Joy to the world
I realised a long time ago that I owed my life to Jesus Christ. Seriously. And no, I'm not going all Lady Saw, even though I will volunteer to help her do the Lord's work out on Back Road.
As much as I wish I were making a confession of faith, I'm not. By and by, that's a work in progress, and as every potter knows, some clay is tougher than others. But what I actually mean when I say that good old JC is my Creator is something more down to earth and literal.
It's a simple matter of mathematics. You've heard about that famous Christmas bulge in births, where the belly begins with the festivities of the Yuletide season and then ripens up in September? That's right. I'm one of those. And, in fact, there are many such in my family.
Obviously, it's the most wonderful time of the year and the happiest season of all! In fact, studies have shown that Christmas Eve is the most popular time to conceive, so I'm right near the middle of humanity's statistical flood.
And since Christmas has done so much for me, I reckon I should do a little something for Christmas in return.
One thing is to enjoy Christmas. God spare, this will involve carolling the old chestnuts in a country church. At this point, there are special moments I wait for in the Jamaican rendition of the Christmas songs:
"Silent night, holy night, all is
calm, all is bright;
Round, young Virgin, Mother and
"Goats tell it on the Mountain,
over the hills and everywhere!
Goats tell it on the mountain,
that Jesus Christ is born."
And the songs don't have to be religious either. We still stamp it with our flavour:
"Jeff's nuts roasting on an open
Jack-Frost nipping at his hose."
Anyway, another thing is to defend Christmas from the killjoys who derive some perverse pleasure from pointing out that there were, and are, pagan festivals at the winter solstice. So what? Why wouldn't that be entirely expected?
Let's review. The winter solstice is, in the Northern Hemisphere at any rate, the day with the shortest stretch of daylight and the longest stretch of darkness. It's bleak and depressing. If you've ever lived through a winter in a snowy part of the world, there's likely ice on the ground outside. Yes: Ice! Not in your drink, depending on your preference, chilling the rum or the Kool Aid, but on the ground outside trying to creep into your hut and grab you by the heart and freeze you to death.
And let's recall a few salient facts. The onset of winter for ancient man wasn't like how we experience it today. His house wasn't as sturdy. His clothing wasn't as well stitched, and it certainly wasn't lined with goose down or some synthetic equivalent. His fuel for fire was what he gathered by the sweat of his brow.
His storage of gruel was likely skimpy. His medicine was primitive, and simple infections incubated, then spread by too many people huddling in a small space together, could spell death. The life of man was solitary, poor, nasty, brutish, and short.
Is it so surprising that during this darkest time, ancient man contrived to celebrate a festival of light, drink grog, gather together, and make babies?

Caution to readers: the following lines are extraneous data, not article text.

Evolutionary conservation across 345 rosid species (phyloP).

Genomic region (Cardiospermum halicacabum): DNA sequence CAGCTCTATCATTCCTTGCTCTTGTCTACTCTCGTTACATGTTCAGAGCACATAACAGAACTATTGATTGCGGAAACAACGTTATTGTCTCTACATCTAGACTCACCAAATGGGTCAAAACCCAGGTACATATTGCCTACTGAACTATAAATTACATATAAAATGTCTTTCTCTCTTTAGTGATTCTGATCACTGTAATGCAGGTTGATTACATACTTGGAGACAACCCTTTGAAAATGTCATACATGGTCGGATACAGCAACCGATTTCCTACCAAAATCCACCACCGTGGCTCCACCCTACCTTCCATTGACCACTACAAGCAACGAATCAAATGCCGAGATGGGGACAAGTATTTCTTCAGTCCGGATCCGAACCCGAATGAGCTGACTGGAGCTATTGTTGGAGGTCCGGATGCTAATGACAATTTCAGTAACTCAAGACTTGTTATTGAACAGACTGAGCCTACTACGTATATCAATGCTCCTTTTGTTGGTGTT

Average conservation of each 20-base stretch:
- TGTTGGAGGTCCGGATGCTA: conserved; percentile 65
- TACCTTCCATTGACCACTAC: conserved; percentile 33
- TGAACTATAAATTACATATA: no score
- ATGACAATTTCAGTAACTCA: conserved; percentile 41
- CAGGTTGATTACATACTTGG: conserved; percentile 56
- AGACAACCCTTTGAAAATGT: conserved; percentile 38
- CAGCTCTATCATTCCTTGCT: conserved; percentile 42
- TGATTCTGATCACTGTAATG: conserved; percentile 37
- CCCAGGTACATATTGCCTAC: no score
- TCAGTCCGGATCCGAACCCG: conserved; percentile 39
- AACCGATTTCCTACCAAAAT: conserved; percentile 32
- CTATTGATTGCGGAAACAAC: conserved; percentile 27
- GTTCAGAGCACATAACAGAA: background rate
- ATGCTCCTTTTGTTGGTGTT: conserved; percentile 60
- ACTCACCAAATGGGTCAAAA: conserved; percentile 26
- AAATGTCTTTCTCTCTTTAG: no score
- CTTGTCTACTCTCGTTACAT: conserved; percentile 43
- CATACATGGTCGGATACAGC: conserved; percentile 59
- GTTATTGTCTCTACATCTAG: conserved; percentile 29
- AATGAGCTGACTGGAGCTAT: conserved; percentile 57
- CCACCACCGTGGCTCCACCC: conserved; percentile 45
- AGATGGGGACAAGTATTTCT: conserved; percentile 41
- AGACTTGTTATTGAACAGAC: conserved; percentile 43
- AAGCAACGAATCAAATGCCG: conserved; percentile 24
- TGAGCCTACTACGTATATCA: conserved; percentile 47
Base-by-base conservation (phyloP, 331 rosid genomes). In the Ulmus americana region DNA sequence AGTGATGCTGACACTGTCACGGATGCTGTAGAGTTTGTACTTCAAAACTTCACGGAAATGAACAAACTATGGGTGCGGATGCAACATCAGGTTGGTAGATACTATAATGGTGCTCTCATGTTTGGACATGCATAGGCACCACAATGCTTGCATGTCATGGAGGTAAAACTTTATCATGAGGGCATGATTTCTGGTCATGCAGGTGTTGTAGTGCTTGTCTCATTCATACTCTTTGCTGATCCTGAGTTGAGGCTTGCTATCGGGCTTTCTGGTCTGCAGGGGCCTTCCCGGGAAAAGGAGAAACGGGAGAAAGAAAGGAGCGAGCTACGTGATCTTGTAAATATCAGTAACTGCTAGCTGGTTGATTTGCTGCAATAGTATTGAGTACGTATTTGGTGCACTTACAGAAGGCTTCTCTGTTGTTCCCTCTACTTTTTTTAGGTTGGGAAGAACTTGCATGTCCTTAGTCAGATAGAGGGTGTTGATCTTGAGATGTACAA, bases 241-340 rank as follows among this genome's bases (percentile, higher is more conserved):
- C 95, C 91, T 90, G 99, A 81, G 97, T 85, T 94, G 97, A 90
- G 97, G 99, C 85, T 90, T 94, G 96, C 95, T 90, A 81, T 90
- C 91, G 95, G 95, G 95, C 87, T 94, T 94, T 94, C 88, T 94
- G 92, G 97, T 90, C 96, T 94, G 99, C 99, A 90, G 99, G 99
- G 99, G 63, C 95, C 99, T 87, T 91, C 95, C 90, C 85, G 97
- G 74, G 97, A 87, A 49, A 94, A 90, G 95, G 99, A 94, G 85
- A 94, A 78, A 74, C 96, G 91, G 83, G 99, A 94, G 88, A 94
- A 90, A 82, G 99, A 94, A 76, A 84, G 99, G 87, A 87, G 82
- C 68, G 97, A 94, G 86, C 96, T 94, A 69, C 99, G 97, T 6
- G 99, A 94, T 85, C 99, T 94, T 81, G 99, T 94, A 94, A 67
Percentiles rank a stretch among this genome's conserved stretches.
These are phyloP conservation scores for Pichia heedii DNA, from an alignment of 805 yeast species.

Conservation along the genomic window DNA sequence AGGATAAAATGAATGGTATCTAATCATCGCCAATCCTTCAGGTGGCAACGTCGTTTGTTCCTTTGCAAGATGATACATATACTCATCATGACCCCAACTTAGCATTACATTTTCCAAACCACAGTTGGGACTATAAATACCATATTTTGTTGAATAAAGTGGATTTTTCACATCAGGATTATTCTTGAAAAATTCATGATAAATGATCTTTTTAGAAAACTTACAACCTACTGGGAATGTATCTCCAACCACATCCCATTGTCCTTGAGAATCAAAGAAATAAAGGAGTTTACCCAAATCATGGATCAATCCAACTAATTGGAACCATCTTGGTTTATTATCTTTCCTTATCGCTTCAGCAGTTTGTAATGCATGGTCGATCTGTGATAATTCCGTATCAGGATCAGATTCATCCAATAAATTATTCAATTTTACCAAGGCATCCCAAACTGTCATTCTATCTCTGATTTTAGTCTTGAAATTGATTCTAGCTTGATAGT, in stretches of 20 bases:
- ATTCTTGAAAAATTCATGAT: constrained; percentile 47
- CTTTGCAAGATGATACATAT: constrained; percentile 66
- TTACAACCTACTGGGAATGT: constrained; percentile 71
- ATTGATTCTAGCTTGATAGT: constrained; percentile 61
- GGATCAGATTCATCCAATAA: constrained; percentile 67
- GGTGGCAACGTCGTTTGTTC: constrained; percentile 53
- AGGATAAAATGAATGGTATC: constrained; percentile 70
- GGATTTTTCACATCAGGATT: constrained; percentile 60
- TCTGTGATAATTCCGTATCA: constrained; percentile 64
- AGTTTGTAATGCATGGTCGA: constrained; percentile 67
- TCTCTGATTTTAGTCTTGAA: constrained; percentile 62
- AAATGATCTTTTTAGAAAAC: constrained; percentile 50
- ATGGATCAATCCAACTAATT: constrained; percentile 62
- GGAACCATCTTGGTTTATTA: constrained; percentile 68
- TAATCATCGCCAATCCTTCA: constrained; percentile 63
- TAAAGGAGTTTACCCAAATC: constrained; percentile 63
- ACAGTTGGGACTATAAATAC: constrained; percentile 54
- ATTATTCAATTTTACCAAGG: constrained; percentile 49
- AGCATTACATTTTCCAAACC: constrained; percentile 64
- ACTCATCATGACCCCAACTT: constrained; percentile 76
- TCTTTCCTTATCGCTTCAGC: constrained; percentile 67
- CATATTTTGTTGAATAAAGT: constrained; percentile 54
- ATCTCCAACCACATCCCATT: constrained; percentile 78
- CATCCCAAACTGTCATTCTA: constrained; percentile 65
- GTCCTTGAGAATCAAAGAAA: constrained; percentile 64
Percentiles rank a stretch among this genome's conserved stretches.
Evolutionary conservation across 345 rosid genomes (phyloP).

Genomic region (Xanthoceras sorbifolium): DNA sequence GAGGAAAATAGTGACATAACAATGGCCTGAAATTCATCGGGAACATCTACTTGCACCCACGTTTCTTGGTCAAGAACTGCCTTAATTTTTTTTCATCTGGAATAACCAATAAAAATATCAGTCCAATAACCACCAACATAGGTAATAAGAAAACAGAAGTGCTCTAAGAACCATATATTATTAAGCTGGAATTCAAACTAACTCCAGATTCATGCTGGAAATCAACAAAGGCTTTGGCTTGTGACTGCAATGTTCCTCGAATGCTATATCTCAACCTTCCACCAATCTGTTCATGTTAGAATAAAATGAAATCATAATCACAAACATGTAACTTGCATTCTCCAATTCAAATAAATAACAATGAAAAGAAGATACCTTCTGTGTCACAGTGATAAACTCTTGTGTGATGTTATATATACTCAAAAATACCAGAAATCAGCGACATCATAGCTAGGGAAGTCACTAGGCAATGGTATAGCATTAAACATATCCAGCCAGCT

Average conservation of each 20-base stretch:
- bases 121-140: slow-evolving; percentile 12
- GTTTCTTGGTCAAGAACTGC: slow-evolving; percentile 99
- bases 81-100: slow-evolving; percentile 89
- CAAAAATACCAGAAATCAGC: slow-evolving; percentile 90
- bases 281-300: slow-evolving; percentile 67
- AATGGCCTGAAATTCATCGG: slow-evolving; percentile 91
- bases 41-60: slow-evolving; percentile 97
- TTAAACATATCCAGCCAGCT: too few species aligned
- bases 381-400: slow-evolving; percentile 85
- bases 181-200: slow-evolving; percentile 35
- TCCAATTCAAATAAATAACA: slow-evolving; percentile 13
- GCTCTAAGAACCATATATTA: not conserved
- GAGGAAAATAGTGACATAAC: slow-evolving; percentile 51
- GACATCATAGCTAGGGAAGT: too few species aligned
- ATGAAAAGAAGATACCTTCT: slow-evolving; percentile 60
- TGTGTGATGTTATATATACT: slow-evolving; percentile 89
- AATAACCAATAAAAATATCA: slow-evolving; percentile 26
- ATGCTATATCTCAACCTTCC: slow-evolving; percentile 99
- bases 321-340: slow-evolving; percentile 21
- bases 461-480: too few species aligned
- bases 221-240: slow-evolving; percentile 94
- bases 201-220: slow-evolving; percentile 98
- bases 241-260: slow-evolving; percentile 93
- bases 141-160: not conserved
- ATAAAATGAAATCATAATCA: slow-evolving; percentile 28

TIME OF UNCERTAINTY
The winter solstice would have been an excellent time to gather with those you care about because, frankly, there was no certainty that you were going to make it through the frigid hell that had descended on the earth to stay for the next few months.
That's how people are. If we know that a monstrous disaster is coming to get us, we gather the people we love, then we pray and party. And that's what winter was. Winter meant that a lot of people were going to be hungry, and that many would starve and get sick and die. If it was a particularly long, cold, or harsh winter, you could wave ta-ta to the old people and young kids.
But these are thoughts applicable to the meanest pagan. How about those of us blessed enough to have been born in the dominions of Christendom?
And Christians would choose to celebrate what they call "the Light of the World"? Every year round about now, we have to hear that it was unlikely that Jesus of Nazareth was born in December, etc., etc., etc. This bothers some people, and every year we have to suffer the tedious explanations from these curmudgeons. Yawwwwn! Really? Who cares? It's as good a date as any to celebrate, and as I've been pointing out, a better date than most other alternatives.
If you have a problem with that, you just might want to spend a little quiet time over there in the corner with the thought that you're likely a jerk or a moron.
Incidentally, nowadays, we typically sit around, overfed and bored, complaining about serious deprivation from not getting the right brand of watch or sneaker we've been praying for. But we are, most of us, if we are reasonably well fed and in satisfactory health, wealthy beyond the wildest dreams of our near ancestors.
I'm not judging anyone, just pointing this out. I mean, here I am noting all this wintertime suffering, but yet still, even when it's 80 degrees outside, I don't only expect a steady stream of clean water, but it'd better be hot water, goddammit!
• Daniel Thwaites is an attorney-at-law. Email feedback to firstname.lastname@example.org.